Background: Workers who are exposed to extreme heat or work in hot environments may be at risk of heat stress. Exposure to extreme heat can result in occupational illness and injuries. Heat stress can result in heat stroke, heat exhaustion, heat cramps, or heat rashes. Heat can also increase the risk of injuries in workers as it may result in sweaty palms, fogged-up glasses, and dizziness. Burns may also occur as a result of contact with hot surfaces.
Law on Heat Stress: In the state of California, regulations require employers to take affirmative steps for controlling Heat Stress. Generally, for an automobile dealership, high risk of heat stress exists in locations as follows:
- Sales Staff: When a sales employee walks through the lot with a potential customer, the walk-through the lot would be considered outdoors and hence the standard would apply.
- Parts Truck Drivers: A parts truck driver works outside the dealership driving around town. The place of work is considered outdoors.
- Shop Areas: Shops with marginal ventilation, metal roofs and/or hot engines idling may increase the ambient temperatures and heat stress can become an issue.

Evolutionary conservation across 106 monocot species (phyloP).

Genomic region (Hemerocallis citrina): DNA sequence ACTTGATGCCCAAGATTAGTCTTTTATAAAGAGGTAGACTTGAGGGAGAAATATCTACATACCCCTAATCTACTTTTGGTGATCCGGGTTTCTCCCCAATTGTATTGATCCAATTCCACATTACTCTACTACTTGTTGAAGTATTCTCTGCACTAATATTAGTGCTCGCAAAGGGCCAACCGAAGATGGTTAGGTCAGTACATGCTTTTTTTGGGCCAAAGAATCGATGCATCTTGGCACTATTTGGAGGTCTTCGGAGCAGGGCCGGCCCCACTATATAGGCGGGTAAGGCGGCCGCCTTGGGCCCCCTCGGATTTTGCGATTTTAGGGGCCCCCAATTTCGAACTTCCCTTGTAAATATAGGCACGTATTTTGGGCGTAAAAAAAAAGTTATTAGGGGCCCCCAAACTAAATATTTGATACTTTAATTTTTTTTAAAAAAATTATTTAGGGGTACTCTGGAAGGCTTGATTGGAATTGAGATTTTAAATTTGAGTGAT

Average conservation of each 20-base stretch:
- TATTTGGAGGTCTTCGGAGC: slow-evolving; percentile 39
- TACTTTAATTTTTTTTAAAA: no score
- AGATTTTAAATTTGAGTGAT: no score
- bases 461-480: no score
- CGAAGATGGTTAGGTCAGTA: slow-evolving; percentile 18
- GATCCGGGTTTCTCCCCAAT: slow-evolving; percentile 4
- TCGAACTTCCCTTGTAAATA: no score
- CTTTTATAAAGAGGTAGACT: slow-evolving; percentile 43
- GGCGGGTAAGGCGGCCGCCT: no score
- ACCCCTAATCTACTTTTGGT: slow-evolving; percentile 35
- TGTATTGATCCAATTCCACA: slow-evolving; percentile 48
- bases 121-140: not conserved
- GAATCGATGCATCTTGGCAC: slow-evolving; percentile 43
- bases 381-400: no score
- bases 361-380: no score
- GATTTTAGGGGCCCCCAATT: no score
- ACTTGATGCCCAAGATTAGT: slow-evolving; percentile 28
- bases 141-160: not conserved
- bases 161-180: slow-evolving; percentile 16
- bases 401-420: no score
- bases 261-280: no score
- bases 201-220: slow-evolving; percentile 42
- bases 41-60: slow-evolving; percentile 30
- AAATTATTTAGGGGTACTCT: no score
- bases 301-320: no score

Employees Working Indoors: Training on Heat Stress for employees working indoors is being worked out by the regulators in Sacramento.
Other States: In other states where a specific heat illness standard may not exist, the employer’s responsibility for addressing heat related illness’ does not cease. The general duty clause of OSHA requires that an employer provide a safe workplace and abate hazardous conditions. Training employees on Heat Stress should be completed.
Provide Water: One salient requirement of the California Code is that the employer provide one quart of water per hour per employee during the work shift. For parts truck drivers, provide a water cooler with ice at the start of the shift. Last but not least, water fountains or coolers should be readily available at the job site.